All of which begs the question: Is South Beach over? Has the jet-setting Zeitgeist moved on to a new hot spot? The buzz out of clubland certainly hasn't been encouraging. With the current recession settling in, the talk is of drastically reduced high-end alcohol sales and rumored closings. (Will Rain ever open?) Little more than six months after its much ballyhooed debut, Michael Capponi's 320 had shuttered its doors on a Saturday night for a Sisqó video shoot. Considering that most Beach club owners regard Saturday as their most lucrative evening, Capponi's decision to opt for a location rental fee speaks volumes, particularly for a venue once deemed to be among the area's hottest.
Moreover the caliber of celebs hitting town of late seems to be more of the drunken-frat-boys-on-spring-break variety than Cristal-swigging high rollers. Take Puff Daddy: When he wasn't busy getting pulled over by traffic cops while putt-putting past the Clevelander, he was, according to several onlookers, peeing against the wall inside crobar. Apparently a crobar staffer failed to fetch a private bathroom key fast enough for Puff Daddy's liking. (This may help explain Puffy's newfound insistence on being referred to as P. Diddy.)
For those of us who actually live in Miami Beach year-round, however, the city's dimming luster may provide a welcome opportunity to steer it in a new direction. That much was evident from last week's Gay & Lesbian Film Festival, which filled the Colony Theater. Prefacing her presentation on the past decade's Sapphic imagery, film scholar B. Ruby Rich opined that the media vogue for "lesbian chic" was long gone. According to Rich it was an early-Nineties moment best exemplified by the gal-pal antics of the Beach's Ingrid Casares. Looking back at that time, Rich quipped, "You know you've become a famous lesbian when Ingrid Casares calls you."
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Casares herself seems to have taken to heart Amy Spindler's assertion that "the party in Miami is certainly over," moving to the Gables and adopting a more aseptic, baby-toting persona. Yet as the crowd at the Colony Theater revealed, what has emerged on South Beach in the wake of lesbian chic is nothing less than a bona fide lesbian community, one that seems less concerned about appearances in glossy magazines and gossip-column spin control than with simply building contented and fulfilling lives.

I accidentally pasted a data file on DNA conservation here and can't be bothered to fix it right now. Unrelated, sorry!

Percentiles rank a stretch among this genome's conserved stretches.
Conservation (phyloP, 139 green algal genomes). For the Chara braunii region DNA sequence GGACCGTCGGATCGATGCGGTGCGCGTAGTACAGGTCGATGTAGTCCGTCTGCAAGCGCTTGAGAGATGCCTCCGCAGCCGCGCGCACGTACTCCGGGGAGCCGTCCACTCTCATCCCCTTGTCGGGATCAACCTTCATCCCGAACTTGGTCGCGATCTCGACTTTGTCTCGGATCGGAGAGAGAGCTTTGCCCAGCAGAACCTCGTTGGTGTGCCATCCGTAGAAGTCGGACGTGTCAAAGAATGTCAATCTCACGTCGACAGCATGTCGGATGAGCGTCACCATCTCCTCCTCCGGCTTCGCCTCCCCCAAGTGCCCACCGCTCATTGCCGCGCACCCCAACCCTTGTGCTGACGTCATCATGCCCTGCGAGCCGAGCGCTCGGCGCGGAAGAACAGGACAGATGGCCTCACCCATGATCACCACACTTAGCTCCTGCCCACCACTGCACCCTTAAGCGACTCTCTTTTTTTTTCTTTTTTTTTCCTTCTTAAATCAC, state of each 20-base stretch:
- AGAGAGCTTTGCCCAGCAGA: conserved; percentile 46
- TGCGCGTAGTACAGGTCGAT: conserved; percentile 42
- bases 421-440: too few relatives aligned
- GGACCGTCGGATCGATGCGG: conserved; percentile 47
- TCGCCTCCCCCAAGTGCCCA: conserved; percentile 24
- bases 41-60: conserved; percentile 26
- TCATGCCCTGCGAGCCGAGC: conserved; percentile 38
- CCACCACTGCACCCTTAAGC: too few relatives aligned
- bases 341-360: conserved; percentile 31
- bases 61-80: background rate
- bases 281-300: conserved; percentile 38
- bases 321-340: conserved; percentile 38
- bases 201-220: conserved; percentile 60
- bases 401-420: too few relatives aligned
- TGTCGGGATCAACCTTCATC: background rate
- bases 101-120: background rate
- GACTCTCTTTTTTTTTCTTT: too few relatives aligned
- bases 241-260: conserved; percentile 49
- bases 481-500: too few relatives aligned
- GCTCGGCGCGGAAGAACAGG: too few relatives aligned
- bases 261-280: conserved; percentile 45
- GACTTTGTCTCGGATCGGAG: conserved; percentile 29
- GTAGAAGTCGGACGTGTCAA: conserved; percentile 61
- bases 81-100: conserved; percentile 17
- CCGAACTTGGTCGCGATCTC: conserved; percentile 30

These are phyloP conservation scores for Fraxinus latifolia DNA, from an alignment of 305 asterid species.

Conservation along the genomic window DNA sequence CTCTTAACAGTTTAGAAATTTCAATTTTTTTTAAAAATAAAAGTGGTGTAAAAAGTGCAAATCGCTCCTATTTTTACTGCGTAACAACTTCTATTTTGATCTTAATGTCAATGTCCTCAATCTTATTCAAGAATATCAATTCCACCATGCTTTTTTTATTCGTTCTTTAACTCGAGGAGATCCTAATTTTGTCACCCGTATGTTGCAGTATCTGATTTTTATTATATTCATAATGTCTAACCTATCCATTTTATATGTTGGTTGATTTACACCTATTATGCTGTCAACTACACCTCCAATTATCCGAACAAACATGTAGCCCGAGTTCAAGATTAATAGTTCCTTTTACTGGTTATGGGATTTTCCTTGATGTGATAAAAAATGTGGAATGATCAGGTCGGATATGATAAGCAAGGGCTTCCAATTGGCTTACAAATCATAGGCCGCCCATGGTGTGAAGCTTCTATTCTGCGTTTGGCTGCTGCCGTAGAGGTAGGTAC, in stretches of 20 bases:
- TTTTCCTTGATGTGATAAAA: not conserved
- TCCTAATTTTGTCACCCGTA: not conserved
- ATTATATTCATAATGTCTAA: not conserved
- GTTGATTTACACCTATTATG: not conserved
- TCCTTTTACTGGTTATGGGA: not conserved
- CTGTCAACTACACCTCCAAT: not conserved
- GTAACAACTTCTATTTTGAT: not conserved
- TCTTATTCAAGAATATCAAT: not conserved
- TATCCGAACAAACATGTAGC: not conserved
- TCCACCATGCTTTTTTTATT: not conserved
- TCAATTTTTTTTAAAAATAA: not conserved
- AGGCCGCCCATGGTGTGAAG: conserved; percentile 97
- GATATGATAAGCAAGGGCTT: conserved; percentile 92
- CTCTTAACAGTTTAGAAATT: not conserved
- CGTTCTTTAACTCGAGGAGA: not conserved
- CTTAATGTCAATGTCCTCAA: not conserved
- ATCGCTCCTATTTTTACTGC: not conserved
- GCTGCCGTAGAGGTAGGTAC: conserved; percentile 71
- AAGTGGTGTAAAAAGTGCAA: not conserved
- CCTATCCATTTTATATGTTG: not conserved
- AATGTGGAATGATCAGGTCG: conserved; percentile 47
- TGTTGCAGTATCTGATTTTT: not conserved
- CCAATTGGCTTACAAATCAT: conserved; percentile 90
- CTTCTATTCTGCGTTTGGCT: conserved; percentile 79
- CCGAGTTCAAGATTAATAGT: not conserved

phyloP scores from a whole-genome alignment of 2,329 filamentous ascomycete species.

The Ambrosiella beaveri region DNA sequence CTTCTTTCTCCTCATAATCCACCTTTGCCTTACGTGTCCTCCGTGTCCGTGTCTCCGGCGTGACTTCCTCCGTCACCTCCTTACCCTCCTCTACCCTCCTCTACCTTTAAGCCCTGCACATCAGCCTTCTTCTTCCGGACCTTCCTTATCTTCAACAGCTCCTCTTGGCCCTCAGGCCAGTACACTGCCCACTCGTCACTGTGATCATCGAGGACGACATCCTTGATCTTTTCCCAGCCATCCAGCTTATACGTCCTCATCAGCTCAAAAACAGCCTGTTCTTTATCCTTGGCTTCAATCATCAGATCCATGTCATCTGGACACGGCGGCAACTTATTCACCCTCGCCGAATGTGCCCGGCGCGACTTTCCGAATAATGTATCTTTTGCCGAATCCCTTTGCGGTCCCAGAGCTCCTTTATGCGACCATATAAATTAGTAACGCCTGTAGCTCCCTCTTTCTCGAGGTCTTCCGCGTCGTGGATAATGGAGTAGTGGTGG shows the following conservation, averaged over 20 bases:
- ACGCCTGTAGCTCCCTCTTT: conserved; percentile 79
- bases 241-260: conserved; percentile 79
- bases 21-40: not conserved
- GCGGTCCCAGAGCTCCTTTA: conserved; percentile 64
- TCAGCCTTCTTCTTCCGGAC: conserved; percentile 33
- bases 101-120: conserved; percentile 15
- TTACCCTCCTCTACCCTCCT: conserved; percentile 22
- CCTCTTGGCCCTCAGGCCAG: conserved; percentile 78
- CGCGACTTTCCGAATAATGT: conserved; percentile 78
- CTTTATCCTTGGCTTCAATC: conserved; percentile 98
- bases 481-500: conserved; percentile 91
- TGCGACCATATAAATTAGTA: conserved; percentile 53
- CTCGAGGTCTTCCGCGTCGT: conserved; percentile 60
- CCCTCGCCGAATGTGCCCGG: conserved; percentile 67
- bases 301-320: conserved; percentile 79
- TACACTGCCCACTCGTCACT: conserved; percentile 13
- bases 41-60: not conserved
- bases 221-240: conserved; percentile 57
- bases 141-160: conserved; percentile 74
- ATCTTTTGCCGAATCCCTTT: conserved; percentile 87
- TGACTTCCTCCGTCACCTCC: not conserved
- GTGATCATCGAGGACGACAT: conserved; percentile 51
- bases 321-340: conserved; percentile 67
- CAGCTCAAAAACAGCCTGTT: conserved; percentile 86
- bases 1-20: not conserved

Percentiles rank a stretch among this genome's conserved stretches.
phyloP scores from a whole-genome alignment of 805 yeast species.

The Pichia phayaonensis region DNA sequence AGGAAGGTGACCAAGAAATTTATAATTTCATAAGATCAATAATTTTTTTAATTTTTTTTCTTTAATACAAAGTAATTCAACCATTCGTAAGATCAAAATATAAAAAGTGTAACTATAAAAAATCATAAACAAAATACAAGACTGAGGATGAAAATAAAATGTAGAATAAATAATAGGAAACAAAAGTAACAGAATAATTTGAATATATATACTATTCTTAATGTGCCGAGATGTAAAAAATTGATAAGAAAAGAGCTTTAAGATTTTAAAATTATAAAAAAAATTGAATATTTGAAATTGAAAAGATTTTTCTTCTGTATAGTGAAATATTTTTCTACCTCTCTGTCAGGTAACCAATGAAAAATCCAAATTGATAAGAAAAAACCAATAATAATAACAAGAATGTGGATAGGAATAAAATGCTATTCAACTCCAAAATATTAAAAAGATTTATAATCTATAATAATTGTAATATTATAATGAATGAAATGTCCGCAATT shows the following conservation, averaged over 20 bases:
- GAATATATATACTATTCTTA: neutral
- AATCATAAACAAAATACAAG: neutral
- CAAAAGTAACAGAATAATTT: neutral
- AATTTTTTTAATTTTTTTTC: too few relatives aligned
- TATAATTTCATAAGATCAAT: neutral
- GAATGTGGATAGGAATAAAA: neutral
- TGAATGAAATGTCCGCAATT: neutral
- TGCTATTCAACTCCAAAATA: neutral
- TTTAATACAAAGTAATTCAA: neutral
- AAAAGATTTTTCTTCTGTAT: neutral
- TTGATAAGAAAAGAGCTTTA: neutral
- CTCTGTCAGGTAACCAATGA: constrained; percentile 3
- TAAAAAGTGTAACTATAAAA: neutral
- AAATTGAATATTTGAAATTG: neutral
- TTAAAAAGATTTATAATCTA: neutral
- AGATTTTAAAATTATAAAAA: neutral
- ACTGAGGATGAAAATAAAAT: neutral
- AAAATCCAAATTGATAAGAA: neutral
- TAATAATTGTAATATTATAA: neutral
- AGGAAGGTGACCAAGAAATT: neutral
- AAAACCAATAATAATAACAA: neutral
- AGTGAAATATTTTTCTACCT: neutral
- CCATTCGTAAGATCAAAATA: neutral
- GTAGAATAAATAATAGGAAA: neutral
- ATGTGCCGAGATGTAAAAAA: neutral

Even straight people seem to be growing up. At the April 18 Miami Beach City Commission meeting, the debate turned to stricter enforcement of codes dealing with unruly residential film shoots and late-night parties in private homes. But the concerned citizens complaining about raucous bashes at a Di Lido Island manse, or naked women and gunshots going off in club magnate Shawn Lewis's North Bay Road back yard, weren't stern-faced biddies. They were leading figures from the Beach's film-production community, people like producer Greg Scheinman and Lauren Green, co-owner of the Green Agency, a modeling firm. And they appear to be part of a growing population: people who may have moved to South Beach years earlier for the unceasing debauchery but who now find themselves with spouses, children, and a burning desire to go to bed before 5:00 a.m.
"I've had clients who have threatened me," Green told the commissioners. "They're saying, We're not going to use the Green Agency because you object to the shoot.' I say to them: You're right!'" Several homes on the Venetian islands have become dedicated sets for an endless stream of visiting film crews, she explained, bringing with them ominous characters and some of the neighborhood's first burglaries. "I object first as a mother when I leave my home to go to work and leave my little ones, and there are strangers on my street.... I don't care how much money I'm losing."